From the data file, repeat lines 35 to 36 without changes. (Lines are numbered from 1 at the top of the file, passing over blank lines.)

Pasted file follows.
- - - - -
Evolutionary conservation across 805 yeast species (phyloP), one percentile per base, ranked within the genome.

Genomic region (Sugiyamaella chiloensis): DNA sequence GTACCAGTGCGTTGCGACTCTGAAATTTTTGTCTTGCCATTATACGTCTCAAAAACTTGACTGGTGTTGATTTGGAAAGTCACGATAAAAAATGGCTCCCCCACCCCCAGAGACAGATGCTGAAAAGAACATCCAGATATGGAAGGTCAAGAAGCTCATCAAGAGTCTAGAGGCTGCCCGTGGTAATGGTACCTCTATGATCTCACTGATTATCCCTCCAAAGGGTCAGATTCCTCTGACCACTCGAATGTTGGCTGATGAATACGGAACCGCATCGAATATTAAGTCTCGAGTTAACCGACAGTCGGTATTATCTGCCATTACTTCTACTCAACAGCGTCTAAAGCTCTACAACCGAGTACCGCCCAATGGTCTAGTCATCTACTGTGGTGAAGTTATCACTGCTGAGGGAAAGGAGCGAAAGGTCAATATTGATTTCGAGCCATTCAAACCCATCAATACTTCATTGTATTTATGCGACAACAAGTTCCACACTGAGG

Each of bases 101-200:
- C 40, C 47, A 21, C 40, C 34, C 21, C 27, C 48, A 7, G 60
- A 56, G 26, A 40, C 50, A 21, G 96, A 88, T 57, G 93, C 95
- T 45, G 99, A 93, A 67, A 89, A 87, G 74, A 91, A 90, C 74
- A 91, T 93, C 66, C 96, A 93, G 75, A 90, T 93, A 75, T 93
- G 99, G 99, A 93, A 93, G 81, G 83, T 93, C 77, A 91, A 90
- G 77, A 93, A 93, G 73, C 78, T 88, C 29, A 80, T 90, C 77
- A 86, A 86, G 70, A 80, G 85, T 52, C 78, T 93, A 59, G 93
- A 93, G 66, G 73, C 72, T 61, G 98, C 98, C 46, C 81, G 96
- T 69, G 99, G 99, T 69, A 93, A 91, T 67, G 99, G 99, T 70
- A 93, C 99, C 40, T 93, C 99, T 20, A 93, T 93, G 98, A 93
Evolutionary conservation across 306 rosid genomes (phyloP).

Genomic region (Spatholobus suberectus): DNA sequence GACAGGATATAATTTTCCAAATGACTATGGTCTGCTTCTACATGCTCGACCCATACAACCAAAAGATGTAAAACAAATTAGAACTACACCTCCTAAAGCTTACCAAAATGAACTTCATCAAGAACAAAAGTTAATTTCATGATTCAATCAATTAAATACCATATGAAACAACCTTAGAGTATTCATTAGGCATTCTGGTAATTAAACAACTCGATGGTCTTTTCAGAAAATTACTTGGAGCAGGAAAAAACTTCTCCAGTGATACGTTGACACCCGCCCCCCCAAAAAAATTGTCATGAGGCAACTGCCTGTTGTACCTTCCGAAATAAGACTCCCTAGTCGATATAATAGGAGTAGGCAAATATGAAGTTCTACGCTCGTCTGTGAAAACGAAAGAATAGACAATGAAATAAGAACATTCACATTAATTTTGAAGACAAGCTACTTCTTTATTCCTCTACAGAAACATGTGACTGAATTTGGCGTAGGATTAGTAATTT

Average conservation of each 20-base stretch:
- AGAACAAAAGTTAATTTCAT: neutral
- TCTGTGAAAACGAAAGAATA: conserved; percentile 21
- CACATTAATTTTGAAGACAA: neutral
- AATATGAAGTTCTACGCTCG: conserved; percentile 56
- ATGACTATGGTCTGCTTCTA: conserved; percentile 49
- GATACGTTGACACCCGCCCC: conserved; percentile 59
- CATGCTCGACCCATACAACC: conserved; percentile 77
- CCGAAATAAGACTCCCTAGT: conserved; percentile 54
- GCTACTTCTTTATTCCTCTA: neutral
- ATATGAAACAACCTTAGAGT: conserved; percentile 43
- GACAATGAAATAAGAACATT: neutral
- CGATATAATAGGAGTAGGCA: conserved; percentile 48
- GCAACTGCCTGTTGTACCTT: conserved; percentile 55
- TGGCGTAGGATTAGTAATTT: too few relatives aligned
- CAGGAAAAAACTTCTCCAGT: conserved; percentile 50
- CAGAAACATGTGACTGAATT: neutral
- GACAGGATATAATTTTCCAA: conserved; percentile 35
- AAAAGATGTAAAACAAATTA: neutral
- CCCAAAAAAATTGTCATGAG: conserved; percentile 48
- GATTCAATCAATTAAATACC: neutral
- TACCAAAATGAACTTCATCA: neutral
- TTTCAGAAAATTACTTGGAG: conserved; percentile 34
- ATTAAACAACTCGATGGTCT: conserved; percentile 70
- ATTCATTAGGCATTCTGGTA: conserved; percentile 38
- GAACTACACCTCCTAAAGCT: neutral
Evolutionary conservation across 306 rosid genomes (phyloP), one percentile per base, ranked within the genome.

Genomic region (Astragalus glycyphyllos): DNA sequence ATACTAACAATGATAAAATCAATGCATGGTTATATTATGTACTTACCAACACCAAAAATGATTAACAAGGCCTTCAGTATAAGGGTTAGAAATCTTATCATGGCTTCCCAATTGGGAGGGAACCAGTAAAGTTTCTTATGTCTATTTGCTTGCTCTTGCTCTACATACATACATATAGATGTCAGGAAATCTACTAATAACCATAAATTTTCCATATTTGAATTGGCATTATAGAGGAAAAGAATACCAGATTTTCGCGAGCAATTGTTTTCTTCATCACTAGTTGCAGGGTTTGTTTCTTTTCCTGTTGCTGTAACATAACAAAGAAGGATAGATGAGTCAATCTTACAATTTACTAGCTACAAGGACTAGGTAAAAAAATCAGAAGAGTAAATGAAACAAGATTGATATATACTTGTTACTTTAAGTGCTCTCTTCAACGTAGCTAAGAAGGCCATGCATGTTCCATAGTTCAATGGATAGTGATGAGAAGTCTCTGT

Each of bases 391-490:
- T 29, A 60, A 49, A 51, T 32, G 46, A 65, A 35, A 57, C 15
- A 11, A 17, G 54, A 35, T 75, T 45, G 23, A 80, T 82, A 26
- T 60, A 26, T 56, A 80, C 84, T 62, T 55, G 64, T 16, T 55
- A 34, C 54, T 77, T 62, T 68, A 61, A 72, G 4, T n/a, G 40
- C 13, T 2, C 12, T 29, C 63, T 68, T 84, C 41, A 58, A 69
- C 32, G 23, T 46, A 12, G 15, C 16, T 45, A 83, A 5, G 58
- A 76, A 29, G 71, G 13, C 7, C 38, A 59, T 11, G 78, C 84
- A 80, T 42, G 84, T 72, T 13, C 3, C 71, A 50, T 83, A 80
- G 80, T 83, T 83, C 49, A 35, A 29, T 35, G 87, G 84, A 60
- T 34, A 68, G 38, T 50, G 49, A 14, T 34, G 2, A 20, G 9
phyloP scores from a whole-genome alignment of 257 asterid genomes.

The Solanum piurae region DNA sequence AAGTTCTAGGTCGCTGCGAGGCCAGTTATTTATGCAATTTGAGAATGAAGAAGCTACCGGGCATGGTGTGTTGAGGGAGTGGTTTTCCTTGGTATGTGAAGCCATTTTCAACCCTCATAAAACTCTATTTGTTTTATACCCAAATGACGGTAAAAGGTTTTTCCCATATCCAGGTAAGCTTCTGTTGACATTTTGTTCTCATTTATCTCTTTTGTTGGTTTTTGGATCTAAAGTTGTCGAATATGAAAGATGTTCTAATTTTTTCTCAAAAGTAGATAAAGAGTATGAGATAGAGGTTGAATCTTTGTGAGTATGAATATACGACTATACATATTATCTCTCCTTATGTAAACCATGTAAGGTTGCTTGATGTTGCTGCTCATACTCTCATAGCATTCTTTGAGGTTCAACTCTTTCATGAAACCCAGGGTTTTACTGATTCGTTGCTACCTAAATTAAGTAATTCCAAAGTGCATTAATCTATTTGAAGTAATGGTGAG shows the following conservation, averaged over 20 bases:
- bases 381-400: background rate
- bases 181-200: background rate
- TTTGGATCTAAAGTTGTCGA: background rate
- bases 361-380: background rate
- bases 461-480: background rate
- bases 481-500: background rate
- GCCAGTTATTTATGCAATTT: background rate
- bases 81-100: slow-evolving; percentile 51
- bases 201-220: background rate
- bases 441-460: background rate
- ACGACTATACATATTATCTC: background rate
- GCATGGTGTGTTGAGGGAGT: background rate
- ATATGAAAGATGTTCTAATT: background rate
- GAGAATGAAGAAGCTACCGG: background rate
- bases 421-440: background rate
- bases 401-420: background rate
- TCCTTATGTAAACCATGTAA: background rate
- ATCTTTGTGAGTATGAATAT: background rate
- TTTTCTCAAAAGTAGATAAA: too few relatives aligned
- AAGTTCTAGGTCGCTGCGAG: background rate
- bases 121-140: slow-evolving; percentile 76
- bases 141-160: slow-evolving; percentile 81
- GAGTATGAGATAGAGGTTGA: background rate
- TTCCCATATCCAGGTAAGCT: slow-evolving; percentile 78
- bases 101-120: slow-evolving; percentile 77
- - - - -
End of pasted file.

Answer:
- CCCAAAAAAATTGTCATGAG: conserved; percentile 48
- GATTCAATCAATTAAATACC: neutral